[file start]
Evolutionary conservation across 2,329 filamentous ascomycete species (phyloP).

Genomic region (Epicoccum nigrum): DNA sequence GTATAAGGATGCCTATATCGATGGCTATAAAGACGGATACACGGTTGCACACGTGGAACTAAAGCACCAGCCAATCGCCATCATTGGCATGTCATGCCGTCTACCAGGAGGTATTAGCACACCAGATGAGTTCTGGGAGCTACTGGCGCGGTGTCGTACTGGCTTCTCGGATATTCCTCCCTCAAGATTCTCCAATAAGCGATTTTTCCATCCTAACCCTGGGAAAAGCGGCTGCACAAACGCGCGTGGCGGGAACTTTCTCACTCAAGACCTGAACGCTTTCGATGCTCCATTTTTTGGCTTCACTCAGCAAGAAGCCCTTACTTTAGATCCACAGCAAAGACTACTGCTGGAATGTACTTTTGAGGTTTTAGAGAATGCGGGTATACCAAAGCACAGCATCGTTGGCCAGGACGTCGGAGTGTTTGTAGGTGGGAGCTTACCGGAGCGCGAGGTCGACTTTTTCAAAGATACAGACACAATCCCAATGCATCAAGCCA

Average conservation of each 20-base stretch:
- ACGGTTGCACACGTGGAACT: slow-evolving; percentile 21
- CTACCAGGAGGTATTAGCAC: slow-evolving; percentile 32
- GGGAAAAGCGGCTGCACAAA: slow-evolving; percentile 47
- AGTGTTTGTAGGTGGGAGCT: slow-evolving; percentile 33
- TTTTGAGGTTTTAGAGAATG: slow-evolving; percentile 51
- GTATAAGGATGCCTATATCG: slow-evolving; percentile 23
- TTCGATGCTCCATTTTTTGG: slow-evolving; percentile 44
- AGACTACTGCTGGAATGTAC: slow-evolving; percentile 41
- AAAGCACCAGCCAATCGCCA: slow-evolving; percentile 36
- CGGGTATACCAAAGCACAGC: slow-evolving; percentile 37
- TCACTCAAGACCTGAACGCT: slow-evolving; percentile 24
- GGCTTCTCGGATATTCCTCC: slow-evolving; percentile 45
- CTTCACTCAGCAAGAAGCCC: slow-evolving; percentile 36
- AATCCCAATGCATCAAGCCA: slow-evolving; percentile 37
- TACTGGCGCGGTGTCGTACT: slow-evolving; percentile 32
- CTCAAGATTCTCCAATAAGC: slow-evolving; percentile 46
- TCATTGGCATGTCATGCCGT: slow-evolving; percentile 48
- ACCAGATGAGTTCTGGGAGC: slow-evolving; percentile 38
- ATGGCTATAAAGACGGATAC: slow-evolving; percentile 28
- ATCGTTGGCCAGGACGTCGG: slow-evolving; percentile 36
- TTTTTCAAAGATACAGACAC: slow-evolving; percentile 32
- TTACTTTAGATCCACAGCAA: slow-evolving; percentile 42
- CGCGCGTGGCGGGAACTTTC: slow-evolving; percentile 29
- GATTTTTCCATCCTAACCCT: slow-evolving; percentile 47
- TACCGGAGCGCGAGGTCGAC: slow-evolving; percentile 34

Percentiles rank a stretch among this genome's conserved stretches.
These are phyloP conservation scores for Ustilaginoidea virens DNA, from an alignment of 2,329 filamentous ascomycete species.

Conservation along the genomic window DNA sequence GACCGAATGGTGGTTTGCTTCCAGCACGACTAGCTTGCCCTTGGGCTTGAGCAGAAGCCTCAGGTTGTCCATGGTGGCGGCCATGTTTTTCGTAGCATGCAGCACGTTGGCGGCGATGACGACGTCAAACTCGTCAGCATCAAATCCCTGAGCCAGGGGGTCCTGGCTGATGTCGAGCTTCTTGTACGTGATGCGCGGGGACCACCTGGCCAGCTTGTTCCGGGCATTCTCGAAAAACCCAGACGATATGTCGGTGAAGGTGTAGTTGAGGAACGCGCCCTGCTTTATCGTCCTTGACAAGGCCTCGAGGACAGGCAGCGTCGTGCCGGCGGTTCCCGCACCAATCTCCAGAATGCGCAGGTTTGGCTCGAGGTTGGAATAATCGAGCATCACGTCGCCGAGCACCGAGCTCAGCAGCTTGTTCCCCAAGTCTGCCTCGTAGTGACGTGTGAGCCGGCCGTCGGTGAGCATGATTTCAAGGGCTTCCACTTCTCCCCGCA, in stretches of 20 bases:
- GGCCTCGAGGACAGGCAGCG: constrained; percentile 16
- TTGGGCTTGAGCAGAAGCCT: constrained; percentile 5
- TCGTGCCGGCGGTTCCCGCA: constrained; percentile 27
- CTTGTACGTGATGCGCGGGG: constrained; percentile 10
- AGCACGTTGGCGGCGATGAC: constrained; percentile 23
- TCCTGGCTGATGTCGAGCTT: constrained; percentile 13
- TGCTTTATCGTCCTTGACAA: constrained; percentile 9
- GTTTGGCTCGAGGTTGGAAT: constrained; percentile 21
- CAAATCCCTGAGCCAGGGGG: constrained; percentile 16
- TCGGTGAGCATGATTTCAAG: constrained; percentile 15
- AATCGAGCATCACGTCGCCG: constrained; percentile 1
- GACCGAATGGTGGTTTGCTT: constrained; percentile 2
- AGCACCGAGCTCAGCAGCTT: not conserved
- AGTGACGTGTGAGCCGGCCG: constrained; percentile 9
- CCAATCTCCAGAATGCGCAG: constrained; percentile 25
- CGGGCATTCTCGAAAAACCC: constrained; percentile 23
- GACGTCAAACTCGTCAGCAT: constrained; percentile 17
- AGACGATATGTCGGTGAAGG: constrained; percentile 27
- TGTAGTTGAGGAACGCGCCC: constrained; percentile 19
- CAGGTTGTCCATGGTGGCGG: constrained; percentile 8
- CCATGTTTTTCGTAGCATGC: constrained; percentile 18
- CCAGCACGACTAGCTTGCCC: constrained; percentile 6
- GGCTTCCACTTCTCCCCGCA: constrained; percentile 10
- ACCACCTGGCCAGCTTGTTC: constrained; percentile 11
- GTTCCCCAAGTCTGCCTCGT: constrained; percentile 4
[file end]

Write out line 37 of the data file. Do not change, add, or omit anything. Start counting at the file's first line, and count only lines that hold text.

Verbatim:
- TCCTGGCTGATGTCGAGCTT: constrained; percentile 13